Mood disorders represent an overarching category of illness related to mood, the underlying and longitudinal emotional state of the individual.  Two groups of mood disorders are broadly recognized; the division is based on whether the person has ever had a manic or hypomanic episode. Thus, there are depressive disorders, of which the best known and most researched is major depressive disorder (MDD) commonly called clinical depression or major depression, and bipolar disorder (BD), formerly known as “manic depression” and described by intermittent periods of manic and depressed episodes.

Bipolar Disorder

Bipolar disorder, otherwise known as manic depression, is a type of mood disorders defined by the presence of one or more episodes of abnormally elevated energy levels, cognition, and mood with or without one or more depressive episodes. The elevated moods are clinically referred to as mania or, if milder, hypomania. Individuals who experience manic episodes also commonly experience depressive episodes, or symptoms, or mixed episodes in which features of both mania and depression are present at the same time.

The disorder has been subdivided into bipolar I, bipolar II, cyclothymia, and other types-bipolar spectrum:

  1. Bipolar I: is distinguished by the presence or history of one or more manic episodes or mixed episodes with or without major depressive episodes. A depressive episode is not required for the diagnosis of Bipolar I disorder, but depressive episodes are often part of the course of the illness.
  2. Bipolar II: consisting of recurrent intermittent hypomanic and depressive episodes.
  3. Cyclothymia is a different form of bipolar disorder, consisting of recurrent hypomanic and dysthymic episodes, but no full manic episodes or full major depressive episodes.
  4. Bipolar Disorder Not Otherwise Specified (BD-NOS), sometimes called “sub-threshold” bipolar, indicates that the patient suffers from some symptoms in the bipolar spectrum (e.g. manic and depressive symptoms) but does not fully qualify for any of the three formal bipolar DSM-IV diagnoses mentioned above.
  5. It is estimated that roughly one percent of the adult population suffers from bipolar I, roughly one percent of the adult population suffers from bipolar II or cyclothymia, and somewhere between two and five percent suffer from “sub-threshold” forms of bipolar disorder.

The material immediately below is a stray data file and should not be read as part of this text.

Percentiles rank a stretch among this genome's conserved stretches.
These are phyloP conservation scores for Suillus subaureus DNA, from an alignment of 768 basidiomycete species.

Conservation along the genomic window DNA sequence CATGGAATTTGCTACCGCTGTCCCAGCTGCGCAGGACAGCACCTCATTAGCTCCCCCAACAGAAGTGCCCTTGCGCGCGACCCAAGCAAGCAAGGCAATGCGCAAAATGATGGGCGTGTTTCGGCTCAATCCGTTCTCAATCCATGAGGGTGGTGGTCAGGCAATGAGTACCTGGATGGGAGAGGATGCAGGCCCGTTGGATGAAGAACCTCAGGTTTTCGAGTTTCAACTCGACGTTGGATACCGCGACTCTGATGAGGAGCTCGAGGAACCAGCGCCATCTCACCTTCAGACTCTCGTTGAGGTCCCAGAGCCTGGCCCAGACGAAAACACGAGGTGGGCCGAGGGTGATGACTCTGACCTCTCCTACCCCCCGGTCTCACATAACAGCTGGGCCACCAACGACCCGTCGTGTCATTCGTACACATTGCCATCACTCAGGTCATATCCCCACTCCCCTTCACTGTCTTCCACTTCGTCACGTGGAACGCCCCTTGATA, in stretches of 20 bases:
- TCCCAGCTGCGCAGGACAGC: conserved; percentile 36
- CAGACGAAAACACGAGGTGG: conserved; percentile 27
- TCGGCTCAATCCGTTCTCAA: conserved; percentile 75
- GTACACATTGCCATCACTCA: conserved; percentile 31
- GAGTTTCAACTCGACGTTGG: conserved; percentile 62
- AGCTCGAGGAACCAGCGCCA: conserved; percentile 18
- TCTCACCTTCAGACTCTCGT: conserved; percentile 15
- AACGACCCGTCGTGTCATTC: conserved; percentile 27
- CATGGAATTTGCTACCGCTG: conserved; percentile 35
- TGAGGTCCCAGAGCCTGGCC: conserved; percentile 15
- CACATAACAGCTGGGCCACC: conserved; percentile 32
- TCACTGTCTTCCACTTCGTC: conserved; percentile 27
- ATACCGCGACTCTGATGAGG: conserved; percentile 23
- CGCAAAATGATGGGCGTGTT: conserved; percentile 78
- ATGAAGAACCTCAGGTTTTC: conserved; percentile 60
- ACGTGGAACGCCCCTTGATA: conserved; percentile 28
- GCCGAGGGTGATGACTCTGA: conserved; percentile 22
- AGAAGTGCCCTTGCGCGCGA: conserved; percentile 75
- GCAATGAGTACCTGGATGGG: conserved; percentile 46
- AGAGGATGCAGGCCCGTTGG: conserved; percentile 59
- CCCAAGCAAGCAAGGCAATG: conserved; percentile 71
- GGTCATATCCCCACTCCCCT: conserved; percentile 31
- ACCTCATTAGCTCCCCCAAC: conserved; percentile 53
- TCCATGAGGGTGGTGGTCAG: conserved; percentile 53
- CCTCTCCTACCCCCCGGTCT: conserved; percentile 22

Data from the United States on lifetime prevalence varies; but it indicates a rate of around 1% for bipolar I, 0.5%–1% for bipolar II or cyclothymia, and 2%–5% for sub-threshold cases meeting some, but not all, criteria. The onset of full symptoms generally occurs in late adolescence or young adulthood. Diagnosis is based on the person’s self-reported experiences, as well as observed behavior.

Bipolar Disorder is a serious problem for the individual and their relationship with their loved ones. There are several different diagnoses that are included in the bipolar disorders category, including Bipolar Disorder I, Bipolar Disorder II, and Cyclothymia. These disorders have a common experience of intense mood swings that significantly interfere with life. These mood swings range in intensity and duration. They include prolonged periods of depression as well as extended periods of mania or hypomania where a person may feel unusually energetic, or revved up, a decreased need for sleep, changes in appetite, racing thoughts, and/or impulsive behavior that may have destructive consequences.

Moods swings are a very normal part of life for most of us; some days we feel “up” and some days we feel “down.” At times these feelings can seem like they come out of the blue. However, if you are concerned that you may have more extreme mood swings that last for a prolonged period of time that have a negative impact on your life, it may be useful to contact a professional regarding your concerns.